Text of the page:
We can factor out common factors:
\[\begin{array}{rcl}\blue{a}\green{b}+\blue{a}\purple{c} &=& \blue{a}(\green{b}+\purple{c}) \\ \\ \blue{a}\purple{c}+\green{b}\purple{c}&=&(\blue{a}+\green{b})\purple{c}\end{array}\]
As can be seen in the examples, the common factor can be both a number and an expression with a variable.

Examples
\[\begin{array}{rcl}3x+27&=&\blue{3} \cdot \green{x}+\blue{3}\cdot \purple{9}\\&=&\blue{3} \cdot (\green{x}+\purple{9})\\ \\ 3x^2+x &=& \blue{x} \cdot \green{3x} + \blue{x} \cdot \purple{1} \\&=& \blue{x} \cdot (\green{3x}+ \purple{1})\\ \\ 4x^2+8x&=& \blue{4x} \cdot \green{x} + \blue{4x} \cdot \purple{2} \\&=& \blue{4x} \cdot (\green{x}+ \purple{2})\end{array}\]

The above rule is also true for multiple terms within the brackets:
\[\begin{array}{rcl}\blue{a} \cdot \green{b} + \blue{a} \cdot \purple{c} + \blue{a} \cdot \color{purple}{d}&=&\blue{a} \cdot \left(\green{b}+\purple{c}+\color{purple}{d}\right) \\ \\
\blue{a} \cdot \green{b} + \blue{a} \cdot \purple{c} + \blue{a} \cdot \color{purple}{d}+\blue{a} \cdot \orange{e}&=&\blue{a} \cdot \left(\green{b}+\purple{c}+\color{purple}{d}+\orange{e}\right)\end{array}\]
Examples
\[\begin{array}{rcl}2x^3+4x^2+6x&=&\blue{2x} \cdot \green{x^2} + \blue{2x} \cdot \purple{2x} + \blue{2x} \cdot \color{purple}{3}\\&=&\blue{2x} \cdot \left(\green{x^2}+\purple{2x}+\color{purple}{3}\right) \\ \\ 4x^4+8x^3+4x^2+12x&=&\blue{4x} \cdot \green{x^3} + \blue{4x} \cdot \purple{2x^2} + \blue{4x} \cdot \color{purple}{x}+\blue{4x} \cdot \orange{3}\\&=&\blue{4x} \cdot \left(\green{x^3}+\purple{2x^2}+\color{purple}{x}+\orange{3}\right)\end{array}\]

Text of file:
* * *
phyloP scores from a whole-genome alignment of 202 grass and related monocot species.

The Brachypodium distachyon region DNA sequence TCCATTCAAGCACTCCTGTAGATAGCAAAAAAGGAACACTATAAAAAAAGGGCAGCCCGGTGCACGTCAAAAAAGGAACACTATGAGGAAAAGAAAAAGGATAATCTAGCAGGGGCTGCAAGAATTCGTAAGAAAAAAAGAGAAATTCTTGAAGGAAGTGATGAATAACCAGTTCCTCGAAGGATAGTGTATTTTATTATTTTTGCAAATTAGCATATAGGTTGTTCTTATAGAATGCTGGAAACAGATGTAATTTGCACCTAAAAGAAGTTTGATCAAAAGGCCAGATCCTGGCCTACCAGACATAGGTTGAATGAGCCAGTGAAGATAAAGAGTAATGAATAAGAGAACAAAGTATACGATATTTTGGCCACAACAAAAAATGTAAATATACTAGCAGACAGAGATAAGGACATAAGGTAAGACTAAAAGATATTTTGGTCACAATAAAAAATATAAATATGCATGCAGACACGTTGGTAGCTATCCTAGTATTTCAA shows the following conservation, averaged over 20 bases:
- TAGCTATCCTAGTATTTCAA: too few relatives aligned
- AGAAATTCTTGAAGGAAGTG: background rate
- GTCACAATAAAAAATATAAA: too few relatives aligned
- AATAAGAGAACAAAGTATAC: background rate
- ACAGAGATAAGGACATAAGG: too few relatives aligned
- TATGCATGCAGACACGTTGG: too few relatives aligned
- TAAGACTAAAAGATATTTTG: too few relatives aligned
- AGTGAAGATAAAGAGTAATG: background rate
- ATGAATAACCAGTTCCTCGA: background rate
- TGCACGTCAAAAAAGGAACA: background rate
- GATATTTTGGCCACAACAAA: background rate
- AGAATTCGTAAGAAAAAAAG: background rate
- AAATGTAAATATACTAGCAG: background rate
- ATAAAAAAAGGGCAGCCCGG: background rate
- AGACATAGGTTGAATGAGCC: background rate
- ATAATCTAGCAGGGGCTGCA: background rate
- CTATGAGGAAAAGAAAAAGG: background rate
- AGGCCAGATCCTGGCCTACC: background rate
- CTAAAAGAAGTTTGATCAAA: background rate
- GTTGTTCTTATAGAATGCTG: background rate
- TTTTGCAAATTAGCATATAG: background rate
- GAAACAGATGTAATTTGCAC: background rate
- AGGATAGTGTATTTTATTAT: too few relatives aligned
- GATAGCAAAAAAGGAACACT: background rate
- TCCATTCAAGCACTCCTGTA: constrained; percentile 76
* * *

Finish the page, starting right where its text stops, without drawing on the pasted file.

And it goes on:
In the above rule, there are often multiple options to factor out factors. If we factor out a factor #4#, we can also factor out a factor #2#. In general, we're interested in factoring out the largest possible factor.
If we have factored out as many factors as possible, we call it factorization. The process of factoring out is called factorization.
In the examples below, we will see that we can sometimes factor out multiple factors. We will call the last step in factoring out 'factorization', because we will have factored out the largest common term.
\[\begin{array}{rcl} 4x^2+2x &=& 2 \cdot (x^2 +x) \\ &=& 2x \cdot (x +1) \end{array}\]
The largest factor we have factored out in the example below is #2x#. The factorization is therefore #2x \cdot (x +1)#.
\[\begin{array}{rcl} 4x^3+8x^2 &=& 4 \cdot (x^3 +2x^2) \\ &=& 4x \cdot (x^2 +2x) \\ &=& 4x^2 \cdot (x+2) \end{array}\]
The largest factor we have factored out in the example below is #4x^2#. The factorization is therefore #4x^2 \cdot (x+2)#.
Except for the order of the terms and the multiplication of constants, the factorization is unique if there are no other factors to factor out.
At the moment we only work with integers and fractions, and not with roots.
If possible, factorize: #5\cdot a35#.
#5\cdot \left(a+7\right)#
When factorizing, we look at the greatest common factor to both terms. In this case, the greatest common factor is #5# .
\[\begin{array}{rcl}
5\cdot a35 &=& 5 \cdot a 5 \cdot 7
\\ &&\phantom{xxx}\blue{\text{written with the common factor }}\\
&=& 5\cdot \left(a+7\right)
\\ &&\phantom{xxx}\blue{\text{factorized }}\\
\end{array}\]